Potential of tree borne oil seeds opens new vistas in petro-crops

Tuesday February 17, 2009,

3 min Read

Shardul Nautiyal, Mumbai

India is deficit of non-edible oil and imports a large quantity of oil seeds to meet the demand. The need for increasing import and higher prices of petroleum has created the need to explore new avenues for tapping Tree Borne Oil Seeds (TBOS) in India in sizeable quantities. Jatropha is worth mentioning in this context.

The Planning Commission has already outlined a programme with the Union Government to launch nation-wide Jatropha plantation with a view to generate environment friendly bio-fuels to tap non-conventional sources of energy. The programme is currently being implemented by the Ministry of Petroleum and Ministry of Rural Development with the assistance of Indian Oil Corporation (IOC) in collaboration with the Indian Railways.

According to a report from National Bank for Agriculture and Rural Development (NABARD) on the potential of Tree Borne Oil Seeds (TBOS) in India, the concept of Biodiesel and its ongoing application has opened a new era of petro-crops or bio-fuel on one hand and growing demand of indigenous cosmetic and paint industry on the other.

Moreover, the byproducts like glycerine and other pharmaceutical products during the oil refining process and oil cakes make this sector attractive from ecological, employment and economic point of view as well.

It is also pertinent to mention that the working group report of Planning Commission, GOI has recommended nearly 23 Lakh Hectares Jatropha plantations to achieve five per cent replacement of petro-diesel, by bio-diesel in the coming years.

The oil import bill of India, which was Rs 84, 000 crores in the year 2001-02, is likely to increase at the rate of 6 to 7 per cent annually because of the total requirement of Petroleum in India, 72 per cent is imported. The Planning Commission report have come out with a study, which reveals that import of crude oil is expected to go up from 85 million metric tones per annum to 147 million metric tones per annum correspondingly increasing the import bill from USD 13.3 billion to USD 15.7 billion in the coming years. Therefore the increasing prices of petrol and diesel has necessitated the use of tree borne non-edible oil such as Jatropha as an alternative to fuel and as an additive.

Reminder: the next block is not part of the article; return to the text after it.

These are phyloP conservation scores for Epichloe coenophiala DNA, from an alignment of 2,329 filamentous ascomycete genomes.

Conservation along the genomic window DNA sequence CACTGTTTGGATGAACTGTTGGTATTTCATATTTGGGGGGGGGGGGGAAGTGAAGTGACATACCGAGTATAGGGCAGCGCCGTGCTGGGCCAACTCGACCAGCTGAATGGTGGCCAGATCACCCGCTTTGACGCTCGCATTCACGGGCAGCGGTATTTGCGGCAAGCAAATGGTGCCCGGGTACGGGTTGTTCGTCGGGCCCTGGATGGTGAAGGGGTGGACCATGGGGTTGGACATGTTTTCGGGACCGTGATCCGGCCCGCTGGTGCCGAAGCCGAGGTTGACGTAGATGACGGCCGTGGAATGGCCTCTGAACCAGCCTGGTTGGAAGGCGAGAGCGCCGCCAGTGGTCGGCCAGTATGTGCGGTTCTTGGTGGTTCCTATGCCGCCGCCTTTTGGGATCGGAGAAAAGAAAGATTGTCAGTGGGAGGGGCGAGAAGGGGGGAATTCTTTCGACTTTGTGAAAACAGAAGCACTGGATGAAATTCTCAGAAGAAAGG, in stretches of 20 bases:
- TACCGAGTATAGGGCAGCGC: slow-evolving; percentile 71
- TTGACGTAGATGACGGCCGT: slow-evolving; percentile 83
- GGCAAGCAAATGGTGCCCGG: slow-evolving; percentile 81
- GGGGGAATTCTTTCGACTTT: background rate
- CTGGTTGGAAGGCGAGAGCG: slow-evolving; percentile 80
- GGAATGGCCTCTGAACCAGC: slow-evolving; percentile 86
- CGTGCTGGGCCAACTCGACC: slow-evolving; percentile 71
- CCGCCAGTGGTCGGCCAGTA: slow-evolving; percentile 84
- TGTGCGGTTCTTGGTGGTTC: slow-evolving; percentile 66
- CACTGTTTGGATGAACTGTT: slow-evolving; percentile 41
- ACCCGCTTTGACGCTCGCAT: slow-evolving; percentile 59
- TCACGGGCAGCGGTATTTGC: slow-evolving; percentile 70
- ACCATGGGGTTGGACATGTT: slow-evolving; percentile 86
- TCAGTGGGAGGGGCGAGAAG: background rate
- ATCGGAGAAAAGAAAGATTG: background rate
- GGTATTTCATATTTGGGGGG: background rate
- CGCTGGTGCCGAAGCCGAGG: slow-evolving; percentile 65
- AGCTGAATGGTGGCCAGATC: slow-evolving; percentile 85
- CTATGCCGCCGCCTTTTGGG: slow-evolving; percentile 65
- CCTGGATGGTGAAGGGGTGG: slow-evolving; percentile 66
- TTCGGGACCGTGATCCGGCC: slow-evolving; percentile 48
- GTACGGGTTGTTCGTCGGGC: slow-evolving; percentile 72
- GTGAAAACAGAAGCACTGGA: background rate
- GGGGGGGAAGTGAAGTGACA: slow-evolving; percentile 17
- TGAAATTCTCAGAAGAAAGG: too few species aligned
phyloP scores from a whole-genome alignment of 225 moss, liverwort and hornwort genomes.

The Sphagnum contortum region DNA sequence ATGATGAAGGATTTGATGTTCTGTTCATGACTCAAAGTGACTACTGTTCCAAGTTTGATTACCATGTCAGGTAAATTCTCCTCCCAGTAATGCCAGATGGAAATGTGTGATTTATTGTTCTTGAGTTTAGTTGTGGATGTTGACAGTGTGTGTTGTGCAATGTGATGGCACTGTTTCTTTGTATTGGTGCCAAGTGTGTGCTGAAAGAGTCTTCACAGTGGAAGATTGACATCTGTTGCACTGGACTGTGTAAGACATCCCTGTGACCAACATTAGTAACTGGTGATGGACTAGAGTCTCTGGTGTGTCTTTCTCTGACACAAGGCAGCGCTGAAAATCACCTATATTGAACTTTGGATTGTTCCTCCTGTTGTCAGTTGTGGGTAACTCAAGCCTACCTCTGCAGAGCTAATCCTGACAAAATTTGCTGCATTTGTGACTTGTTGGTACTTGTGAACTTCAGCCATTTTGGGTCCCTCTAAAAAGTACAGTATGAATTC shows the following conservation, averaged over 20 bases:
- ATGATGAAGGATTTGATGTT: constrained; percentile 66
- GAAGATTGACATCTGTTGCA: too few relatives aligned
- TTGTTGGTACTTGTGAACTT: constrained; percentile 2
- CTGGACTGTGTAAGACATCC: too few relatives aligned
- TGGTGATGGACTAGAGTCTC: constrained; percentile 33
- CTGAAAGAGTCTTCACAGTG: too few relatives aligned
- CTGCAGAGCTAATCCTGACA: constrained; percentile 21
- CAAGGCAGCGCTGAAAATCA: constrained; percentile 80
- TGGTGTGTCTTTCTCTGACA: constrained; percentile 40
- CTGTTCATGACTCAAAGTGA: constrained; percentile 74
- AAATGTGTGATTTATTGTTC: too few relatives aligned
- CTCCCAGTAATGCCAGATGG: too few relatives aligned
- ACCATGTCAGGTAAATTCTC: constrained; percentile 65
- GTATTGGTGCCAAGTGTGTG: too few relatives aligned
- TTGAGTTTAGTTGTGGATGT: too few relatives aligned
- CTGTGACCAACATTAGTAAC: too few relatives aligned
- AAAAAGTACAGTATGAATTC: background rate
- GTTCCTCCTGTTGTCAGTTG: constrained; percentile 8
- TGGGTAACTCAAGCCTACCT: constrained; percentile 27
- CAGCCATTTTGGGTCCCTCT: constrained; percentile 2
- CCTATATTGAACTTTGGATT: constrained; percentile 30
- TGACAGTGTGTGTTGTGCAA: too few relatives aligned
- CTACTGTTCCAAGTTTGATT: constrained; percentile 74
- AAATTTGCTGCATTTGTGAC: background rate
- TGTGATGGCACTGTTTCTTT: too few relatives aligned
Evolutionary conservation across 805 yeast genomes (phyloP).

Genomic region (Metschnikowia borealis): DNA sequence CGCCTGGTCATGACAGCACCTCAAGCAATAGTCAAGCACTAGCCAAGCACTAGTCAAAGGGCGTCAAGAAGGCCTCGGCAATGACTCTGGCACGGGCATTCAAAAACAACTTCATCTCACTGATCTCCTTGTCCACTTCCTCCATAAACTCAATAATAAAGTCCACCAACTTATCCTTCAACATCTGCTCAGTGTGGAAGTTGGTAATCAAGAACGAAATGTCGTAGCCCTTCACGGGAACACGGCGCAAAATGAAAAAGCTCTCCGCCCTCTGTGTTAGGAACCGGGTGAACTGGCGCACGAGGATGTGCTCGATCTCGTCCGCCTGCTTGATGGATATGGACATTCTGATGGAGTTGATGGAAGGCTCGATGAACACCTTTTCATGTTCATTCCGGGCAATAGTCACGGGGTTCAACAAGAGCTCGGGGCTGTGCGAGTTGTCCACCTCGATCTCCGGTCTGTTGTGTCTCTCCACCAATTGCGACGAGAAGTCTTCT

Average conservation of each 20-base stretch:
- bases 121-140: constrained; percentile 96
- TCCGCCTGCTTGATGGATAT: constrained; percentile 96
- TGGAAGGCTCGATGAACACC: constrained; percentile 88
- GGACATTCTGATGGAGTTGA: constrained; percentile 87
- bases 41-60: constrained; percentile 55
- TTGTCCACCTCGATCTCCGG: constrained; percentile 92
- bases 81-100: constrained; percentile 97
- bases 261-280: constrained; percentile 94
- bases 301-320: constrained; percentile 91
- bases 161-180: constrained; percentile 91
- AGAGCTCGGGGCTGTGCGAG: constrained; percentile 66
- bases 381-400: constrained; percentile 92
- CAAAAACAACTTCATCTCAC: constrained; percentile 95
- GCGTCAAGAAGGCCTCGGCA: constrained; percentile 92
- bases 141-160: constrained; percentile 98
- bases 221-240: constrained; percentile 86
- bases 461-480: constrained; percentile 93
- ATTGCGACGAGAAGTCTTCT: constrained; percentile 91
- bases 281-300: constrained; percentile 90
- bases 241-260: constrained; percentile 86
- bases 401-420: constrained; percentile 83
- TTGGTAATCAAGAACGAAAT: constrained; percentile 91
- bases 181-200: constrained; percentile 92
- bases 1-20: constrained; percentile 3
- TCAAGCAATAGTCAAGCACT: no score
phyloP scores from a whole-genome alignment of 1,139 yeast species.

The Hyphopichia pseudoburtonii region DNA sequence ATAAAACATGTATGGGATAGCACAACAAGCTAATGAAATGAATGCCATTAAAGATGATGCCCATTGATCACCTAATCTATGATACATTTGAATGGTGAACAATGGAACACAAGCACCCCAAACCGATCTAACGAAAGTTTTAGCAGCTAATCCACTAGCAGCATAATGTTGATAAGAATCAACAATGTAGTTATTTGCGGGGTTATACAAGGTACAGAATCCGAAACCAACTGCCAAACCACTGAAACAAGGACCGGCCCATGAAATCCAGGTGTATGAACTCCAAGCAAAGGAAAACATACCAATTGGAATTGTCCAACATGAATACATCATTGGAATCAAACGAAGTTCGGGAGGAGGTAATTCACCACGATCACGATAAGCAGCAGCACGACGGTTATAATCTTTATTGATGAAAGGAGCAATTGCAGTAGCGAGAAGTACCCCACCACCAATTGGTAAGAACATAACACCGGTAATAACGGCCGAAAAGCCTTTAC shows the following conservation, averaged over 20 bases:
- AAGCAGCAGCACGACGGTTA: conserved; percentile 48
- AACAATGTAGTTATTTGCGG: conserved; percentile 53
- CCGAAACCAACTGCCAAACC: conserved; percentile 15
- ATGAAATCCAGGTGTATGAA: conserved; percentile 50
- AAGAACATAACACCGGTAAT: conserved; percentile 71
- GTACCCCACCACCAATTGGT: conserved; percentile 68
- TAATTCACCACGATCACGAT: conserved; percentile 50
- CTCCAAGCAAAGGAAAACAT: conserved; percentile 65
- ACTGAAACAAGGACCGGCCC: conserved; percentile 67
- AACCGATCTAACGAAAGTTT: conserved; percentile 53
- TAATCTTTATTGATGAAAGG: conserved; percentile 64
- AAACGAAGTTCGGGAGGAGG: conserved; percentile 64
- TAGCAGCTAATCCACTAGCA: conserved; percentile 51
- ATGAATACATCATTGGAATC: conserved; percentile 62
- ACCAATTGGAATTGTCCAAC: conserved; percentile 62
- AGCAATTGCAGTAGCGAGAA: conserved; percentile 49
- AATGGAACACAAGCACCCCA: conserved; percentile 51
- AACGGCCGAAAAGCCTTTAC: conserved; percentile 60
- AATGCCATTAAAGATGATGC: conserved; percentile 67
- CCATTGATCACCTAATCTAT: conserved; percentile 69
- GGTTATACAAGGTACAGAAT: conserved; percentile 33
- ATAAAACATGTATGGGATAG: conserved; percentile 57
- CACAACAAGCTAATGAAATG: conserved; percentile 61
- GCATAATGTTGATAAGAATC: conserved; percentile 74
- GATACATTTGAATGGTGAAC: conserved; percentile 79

The Planning Commission has estimated that 10 per cent replacement of petroleum fuel by bio-fuel would also help save Rs 8, 400 crores annually in foreign exchange.

Planning Commission has identified 200 districts in 17 potential states as suitable for Jatropha plantation on the basis of availability of wasteland, rural poverty ratio, below poverty line census and agro climatic conditions suitable for Jatropha plantation.

The potential of Jatropha can be gauged from the fact that it can be grown in arid and semi-arid lands without little or no care. It is ideally suited for drought prone and dry areas. Jatropha has a strong anti-erosion quality which helps in protecting the soil cover.

Jatropha has a life span of 40 years and starts producing seeds in two years time. Jastropha is found across the country and finds its use in tanning products, dyes, bio fertilizer, soaps, waxes, pest control products and has great medicinal properties.

With a wide ranging experience in reporting and writing in Healthcare, Infrastructure, Business, Civic Issues and Entertainment of over seven years with prestigious media groups like The Indian Express, The Asian Age, Infomedia India 18 and Zee Group, Shardul Nautiyal makes it sure that the story is relevant and reader-friendly. Shardul loves to add his dash of spice and fresh ideas in the reports with the motive of leaving an indelible impression in the reader's mind.

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